Alan Moore paced as he continued to talk, “Since most of you are probably not from here, let me tell you a little about Northampton.” And for the next hour, he told us the history of Northampton, starting from the dawn of time. As it turned out, he was going to use all that knowledge for his second novel Jerusalem, which would detail his home town’s history, specifically, an area called The Boroughs, as well as his family’s history.
“The book will spiral between memories and tales from Moore's family history, fantasy elements and historical dramatisations from Northampton's past.”
He said, when he’s finished with the book, it’ll be 2,000-pages thick and while most books will have a blurb in the back that says, “I just couldn’t put it down”, the blurb of this book will probably be the exact opposite.
He talked about how one of the knights who went on the crusades, ended up in Jerusalem and walked up to Golgotha. An angel appeared before him and told him to pick up this stone (or was it a cross?) and to bring it back to England. The knight walked all the way back and was guided by the angel set it down at the center of all England. That place was Northampton. Alan Moore also mentioned that Hitler stopped invading England when he reached Northampton because Hitler considered it the center of the country and if he already had that, then he generally had control over everything. So, Alan Moore pointed out, if angels and Hitler considered Northampton as the center of it all, then that was good it enough for him, because as he earlier mentioned, for some strange reason, Northampton is ignore by most of the country. He said, it isn’t even mentioned in the weather reports.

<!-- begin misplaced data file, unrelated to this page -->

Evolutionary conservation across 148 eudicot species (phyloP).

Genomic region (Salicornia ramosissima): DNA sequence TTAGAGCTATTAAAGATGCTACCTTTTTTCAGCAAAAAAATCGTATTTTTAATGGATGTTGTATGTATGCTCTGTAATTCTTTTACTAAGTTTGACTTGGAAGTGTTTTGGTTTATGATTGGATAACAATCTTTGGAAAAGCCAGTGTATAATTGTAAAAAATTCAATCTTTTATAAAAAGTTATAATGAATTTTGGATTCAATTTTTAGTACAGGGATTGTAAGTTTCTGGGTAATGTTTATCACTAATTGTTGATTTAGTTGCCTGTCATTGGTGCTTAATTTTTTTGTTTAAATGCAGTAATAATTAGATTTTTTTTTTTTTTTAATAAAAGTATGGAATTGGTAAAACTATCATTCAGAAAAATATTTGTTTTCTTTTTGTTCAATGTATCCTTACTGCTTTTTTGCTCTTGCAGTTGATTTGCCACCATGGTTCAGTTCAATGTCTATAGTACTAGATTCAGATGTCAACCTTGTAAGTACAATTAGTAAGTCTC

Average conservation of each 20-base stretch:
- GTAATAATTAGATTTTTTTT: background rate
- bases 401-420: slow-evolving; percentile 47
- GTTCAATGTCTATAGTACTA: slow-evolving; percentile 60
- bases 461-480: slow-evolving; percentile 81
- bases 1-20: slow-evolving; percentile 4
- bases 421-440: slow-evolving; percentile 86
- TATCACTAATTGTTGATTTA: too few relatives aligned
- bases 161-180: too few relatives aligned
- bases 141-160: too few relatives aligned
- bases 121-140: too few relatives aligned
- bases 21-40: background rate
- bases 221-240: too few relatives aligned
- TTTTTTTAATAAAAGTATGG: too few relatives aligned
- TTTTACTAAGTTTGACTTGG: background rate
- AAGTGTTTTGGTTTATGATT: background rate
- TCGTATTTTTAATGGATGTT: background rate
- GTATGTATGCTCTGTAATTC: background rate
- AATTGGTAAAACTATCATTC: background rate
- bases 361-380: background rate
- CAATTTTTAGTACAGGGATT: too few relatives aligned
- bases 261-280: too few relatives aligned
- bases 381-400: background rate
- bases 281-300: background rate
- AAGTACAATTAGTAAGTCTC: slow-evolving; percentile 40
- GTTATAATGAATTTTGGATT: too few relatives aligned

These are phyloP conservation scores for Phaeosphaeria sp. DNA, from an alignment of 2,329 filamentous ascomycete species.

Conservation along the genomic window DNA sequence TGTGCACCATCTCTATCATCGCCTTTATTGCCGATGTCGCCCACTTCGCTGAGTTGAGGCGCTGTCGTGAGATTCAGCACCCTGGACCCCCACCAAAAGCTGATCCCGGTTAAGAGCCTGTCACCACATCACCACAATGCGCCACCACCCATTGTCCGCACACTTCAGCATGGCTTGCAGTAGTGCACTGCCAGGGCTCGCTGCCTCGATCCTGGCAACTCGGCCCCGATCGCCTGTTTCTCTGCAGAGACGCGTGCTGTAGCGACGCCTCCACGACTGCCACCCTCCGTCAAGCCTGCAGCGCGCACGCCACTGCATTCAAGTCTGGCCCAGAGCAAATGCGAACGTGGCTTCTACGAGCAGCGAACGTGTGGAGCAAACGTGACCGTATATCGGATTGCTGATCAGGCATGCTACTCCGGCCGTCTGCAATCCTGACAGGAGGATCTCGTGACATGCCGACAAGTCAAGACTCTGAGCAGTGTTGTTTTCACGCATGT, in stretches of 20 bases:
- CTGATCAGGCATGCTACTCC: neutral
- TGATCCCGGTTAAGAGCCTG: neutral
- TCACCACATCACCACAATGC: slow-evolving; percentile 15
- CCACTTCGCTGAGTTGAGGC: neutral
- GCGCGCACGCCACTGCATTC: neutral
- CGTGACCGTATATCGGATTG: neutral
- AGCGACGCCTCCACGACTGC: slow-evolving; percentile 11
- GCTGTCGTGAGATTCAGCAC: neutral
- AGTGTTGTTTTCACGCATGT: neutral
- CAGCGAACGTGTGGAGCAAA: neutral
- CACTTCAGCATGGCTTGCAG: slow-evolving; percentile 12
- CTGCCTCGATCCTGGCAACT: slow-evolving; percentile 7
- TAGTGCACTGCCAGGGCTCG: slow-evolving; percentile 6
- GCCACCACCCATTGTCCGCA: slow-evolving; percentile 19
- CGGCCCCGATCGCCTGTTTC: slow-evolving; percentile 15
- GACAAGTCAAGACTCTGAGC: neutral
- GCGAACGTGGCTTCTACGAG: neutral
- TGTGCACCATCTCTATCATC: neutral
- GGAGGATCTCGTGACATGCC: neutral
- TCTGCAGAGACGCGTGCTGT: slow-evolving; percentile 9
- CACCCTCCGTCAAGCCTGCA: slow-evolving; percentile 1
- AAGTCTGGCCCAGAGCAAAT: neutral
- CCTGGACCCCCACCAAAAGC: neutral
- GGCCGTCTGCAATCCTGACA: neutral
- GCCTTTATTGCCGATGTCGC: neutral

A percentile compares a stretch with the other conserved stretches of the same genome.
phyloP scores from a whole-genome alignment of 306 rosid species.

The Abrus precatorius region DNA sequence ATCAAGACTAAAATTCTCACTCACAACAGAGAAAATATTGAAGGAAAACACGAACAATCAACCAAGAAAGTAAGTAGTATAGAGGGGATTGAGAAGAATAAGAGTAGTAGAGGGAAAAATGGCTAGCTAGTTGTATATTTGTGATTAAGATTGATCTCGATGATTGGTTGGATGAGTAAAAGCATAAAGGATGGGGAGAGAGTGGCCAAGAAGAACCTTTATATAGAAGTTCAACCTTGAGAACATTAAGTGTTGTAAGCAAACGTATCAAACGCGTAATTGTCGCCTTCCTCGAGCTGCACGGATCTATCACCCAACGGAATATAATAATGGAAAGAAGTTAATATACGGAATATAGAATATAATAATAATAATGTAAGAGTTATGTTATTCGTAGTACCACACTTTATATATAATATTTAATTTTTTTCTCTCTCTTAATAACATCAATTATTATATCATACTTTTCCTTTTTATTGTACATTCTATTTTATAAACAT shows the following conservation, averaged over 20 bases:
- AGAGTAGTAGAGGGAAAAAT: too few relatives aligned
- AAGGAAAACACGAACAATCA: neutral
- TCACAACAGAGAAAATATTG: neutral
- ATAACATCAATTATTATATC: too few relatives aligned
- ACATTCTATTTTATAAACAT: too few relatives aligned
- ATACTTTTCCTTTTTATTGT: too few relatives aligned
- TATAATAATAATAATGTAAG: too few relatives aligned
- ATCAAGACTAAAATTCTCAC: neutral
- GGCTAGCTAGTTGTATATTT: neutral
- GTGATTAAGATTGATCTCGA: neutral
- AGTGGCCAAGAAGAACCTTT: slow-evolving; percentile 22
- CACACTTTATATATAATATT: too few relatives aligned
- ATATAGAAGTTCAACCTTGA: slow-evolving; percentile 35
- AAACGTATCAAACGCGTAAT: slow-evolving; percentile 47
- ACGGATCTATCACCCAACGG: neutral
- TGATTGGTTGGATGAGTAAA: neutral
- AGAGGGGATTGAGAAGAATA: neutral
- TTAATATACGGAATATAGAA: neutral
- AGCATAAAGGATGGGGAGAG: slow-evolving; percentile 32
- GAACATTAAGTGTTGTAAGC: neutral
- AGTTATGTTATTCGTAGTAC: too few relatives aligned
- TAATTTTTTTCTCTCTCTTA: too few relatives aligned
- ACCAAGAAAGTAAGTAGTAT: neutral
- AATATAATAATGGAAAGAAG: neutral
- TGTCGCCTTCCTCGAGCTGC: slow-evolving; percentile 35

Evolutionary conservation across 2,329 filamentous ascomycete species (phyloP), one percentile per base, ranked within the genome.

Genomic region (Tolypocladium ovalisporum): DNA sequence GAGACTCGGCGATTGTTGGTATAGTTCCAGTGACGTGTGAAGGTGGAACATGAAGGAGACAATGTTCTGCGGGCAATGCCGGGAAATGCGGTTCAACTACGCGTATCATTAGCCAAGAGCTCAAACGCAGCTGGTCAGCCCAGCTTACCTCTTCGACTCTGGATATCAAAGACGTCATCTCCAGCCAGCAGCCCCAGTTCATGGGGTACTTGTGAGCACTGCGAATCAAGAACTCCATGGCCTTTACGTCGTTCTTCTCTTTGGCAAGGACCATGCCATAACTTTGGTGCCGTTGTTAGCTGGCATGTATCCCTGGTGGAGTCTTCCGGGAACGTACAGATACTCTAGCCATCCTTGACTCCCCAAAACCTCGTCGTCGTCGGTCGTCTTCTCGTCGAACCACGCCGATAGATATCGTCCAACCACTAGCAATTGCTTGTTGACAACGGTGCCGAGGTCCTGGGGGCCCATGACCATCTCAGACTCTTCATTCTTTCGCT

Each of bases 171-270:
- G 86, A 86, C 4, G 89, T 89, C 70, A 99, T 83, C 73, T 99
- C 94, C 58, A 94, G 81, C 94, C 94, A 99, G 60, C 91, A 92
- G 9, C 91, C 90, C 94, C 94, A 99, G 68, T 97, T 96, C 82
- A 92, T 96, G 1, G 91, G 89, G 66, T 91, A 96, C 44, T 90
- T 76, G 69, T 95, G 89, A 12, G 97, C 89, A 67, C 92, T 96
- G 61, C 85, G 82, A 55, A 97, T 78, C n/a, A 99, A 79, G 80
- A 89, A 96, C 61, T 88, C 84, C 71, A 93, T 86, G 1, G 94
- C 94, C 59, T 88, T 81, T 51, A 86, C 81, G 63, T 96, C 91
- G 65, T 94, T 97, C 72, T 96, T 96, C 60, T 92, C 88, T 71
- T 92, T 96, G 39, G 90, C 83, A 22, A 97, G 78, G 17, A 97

When he reached that point of Northampton’s history when they supposedly didn’t burn two witches, he read a chapter from his first novel Voice of the Fire, that focused on two women who were burned at the stake for practicing witchcraft and for being knitting partners.
He took a sip of water, sat down, and read from the book. He first apologized if what he was about to read would offend anyone, because most certainly, everything he has ever written has offended someone for some reason or another.